Dark Matter’s Galactic Implications

Segue 1 is one of the tiny satellite galaxies orbiting the Milky Way whose dark matter component has caused great astronomical interest. As we saw in this post a couple of weeks ago, these ultra-faint objects have been turning up in Sloan Digital Sky Survey data, surprising astronomers by their mass, which indicates they’re dominated by dark matter.

Consider them top-heavy with the stuff: Segue 1 turns out to be a billion times fainter than the Milky Way, yet a study by members of the same team shows that it is a thousand times more massive than would be expected by its visible stars. The new regime of faint galaxies offers intriguing observational clues to galaxy formation while putting dark matter’s properties on display. Thus Marla Geha (Yale University):

“These dwarf galaxies tell us a great deal about galaxy formation. For example, different theories about how galaxies form predict different numbers of dwarf galaxies versus large galaxies. So just comparing numbers is significant.”

Supercomputer simulations are also put to work to study how dark matter interacts with galaxies. A new paper shows that while most early clumps of dark matter eventually merged to form a halo around the Milky Way, the largest would have been torn apart to form a disk of dark matter within the galaxy itself. If that’s the case, the dark matter disk would be less dense than the halo. Because the dark matter halo does not rotate around galactic center like the Sun, dark matter should be flowing toward us at considerable speed. The disk, on the other hand, rotates along with the stars and thus produces little of this dark matter ‘wind.’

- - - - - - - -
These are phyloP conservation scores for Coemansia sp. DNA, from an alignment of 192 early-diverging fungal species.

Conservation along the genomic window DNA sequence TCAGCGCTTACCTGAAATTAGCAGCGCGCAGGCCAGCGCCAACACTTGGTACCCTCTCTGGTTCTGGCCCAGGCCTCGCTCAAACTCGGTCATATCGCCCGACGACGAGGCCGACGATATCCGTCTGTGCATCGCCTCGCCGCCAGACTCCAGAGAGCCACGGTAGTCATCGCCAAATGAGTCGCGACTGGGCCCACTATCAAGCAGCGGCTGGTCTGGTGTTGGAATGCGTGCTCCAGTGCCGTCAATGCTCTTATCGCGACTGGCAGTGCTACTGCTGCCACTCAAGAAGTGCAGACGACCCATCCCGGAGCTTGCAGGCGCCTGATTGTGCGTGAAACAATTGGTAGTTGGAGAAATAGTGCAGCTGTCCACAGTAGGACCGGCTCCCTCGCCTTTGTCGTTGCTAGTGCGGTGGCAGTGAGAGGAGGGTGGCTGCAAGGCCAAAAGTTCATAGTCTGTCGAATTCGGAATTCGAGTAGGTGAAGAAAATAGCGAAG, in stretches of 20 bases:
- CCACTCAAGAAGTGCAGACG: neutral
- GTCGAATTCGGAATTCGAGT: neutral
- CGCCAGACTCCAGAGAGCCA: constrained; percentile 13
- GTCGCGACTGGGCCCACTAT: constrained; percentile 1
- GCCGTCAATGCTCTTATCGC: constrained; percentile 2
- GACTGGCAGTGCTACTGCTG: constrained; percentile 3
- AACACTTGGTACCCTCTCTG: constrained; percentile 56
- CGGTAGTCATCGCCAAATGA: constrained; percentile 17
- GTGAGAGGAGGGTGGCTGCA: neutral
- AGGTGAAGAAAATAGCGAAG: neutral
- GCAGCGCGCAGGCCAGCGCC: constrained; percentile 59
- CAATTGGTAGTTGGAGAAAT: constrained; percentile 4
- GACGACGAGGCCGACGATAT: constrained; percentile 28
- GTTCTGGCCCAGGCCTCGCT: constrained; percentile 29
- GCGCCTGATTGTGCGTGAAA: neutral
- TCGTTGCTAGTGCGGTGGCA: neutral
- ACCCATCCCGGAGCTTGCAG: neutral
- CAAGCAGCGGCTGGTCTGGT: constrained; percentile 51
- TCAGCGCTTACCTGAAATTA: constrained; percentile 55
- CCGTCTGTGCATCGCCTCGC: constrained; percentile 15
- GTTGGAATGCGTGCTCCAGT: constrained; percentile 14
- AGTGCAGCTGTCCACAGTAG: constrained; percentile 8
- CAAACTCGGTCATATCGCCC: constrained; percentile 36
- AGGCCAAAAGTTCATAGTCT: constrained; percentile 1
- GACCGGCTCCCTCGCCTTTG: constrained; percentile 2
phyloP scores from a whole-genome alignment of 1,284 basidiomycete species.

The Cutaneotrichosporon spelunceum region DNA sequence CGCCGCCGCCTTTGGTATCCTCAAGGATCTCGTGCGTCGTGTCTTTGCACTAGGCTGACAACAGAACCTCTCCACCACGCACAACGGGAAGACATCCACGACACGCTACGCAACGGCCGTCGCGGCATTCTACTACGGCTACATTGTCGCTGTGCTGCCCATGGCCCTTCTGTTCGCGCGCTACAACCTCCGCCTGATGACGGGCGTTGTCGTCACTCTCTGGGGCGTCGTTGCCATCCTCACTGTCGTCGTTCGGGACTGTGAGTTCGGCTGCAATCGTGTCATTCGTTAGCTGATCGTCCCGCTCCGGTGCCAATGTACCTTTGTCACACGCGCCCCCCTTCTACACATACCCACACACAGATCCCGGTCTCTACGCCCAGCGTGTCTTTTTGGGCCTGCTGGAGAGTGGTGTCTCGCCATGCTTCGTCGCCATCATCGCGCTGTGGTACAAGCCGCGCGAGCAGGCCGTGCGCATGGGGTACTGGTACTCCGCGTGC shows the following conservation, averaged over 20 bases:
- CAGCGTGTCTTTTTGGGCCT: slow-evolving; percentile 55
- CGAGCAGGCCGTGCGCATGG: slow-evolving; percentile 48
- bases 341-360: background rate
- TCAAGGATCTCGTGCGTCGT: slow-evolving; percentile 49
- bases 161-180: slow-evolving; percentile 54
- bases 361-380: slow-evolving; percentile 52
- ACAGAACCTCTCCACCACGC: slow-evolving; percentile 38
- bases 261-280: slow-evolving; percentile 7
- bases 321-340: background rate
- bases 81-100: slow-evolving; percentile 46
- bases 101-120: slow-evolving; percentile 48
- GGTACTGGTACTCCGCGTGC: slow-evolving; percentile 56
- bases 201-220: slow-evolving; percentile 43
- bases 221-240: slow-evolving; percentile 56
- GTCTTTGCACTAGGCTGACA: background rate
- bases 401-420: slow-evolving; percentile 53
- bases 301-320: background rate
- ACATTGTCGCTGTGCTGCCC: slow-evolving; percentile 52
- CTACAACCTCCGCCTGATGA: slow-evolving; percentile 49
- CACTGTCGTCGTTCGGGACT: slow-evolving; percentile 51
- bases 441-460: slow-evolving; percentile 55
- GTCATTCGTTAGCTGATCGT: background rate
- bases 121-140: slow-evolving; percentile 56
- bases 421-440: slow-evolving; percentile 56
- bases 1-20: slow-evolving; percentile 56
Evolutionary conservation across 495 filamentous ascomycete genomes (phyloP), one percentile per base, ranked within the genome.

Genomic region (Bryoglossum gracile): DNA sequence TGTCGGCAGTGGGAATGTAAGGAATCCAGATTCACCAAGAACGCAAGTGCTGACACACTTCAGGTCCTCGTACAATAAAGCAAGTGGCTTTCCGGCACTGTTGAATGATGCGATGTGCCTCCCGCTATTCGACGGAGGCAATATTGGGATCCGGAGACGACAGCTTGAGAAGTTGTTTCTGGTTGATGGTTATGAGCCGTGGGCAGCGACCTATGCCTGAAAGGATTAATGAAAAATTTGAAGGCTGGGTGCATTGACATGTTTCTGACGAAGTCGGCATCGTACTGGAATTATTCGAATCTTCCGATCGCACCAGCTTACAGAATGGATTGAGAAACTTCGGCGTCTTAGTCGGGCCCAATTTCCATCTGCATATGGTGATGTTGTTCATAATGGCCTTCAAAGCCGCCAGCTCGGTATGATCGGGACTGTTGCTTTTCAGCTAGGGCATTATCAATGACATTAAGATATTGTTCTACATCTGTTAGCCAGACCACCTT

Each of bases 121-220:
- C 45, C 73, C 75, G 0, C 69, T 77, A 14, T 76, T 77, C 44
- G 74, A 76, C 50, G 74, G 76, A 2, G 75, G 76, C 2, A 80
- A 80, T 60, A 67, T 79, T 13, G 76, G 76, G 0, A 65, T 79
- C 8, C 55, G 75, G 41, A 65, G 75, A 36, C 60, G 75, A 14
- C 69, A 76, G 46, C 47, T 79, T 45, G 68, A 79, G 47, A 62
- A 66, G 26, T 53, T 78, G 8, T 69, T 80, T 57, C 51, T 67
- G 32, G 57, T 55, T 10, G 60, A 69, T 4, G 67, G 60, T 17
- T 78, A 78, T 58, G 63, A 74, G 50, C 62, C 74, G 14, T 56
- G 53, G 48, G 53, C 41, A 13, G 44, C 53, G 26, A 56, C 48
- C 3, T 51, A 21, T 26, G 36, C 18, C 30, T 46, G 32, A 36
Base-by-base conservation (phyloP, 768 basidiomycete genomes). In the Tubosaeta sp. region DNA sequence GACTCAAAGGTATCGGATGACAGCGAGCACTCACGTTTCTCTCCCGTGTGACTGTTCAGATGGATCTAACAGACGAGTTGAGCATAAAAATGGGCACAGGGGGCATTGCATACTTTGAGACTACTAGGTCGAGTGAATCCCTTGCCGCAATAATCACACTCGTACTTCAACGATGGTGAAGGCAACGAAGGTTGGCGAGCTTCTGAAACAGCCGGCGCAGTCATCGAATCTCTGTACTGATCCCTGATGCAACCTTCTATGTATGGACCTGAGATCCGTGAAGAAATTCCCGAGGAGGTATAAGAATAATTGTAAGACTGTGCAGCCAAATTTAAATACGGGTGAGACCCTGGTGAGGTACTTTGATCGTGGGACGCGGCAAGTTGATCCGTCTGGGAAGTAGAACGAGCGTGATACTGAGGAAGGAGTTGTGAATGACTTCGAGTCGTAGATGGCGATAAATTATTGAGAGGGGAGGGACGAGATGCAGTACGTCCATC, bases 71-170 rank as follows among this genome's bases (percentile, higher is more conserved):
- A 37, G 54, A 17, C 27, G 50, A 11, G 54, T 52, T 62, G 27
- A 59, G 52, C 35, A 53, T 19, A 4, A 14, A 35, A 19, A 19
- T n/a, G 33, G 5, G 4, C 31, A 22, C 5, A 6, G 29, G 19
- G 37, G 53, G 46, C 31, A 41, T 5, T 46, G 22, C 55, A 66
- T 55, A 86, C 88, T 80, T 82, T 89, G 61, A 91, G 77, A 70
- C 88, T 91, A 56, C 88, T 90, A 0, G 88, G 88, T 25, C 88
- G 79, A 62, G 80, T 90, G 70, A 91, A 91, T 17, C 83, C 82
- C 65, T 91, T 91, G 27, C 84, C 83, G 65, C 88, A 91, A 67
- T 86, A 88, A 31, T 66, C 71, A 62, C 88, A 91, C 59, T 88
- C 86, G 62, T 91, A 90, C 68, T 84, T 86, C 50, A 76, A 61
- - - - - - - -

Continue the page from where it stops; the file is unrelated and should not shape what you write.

Image: A composite image of the dark matter disk (red contours) and the Atlas image mosaic of the Milky Way obtained as part of the Two Micron All Sky Survey (2MASS), a joint project of the University of Massachusetts and the Infrared Processing and Analysis Center/California Institute of Technology, funded by the National Aeronautics and Space Administration and the National Science Foundation. Credit: J. Read & O. Agertz.

This has interesting implications for detection, according to Laura Baudis (University of Zurich), who is one of the lead investigators for the XENON direct detection experiment that is looking for dark matter at the Gran Sasso Underground Laboratory in Italy. Baudis is quoted in this Royal Astronomical Society news release: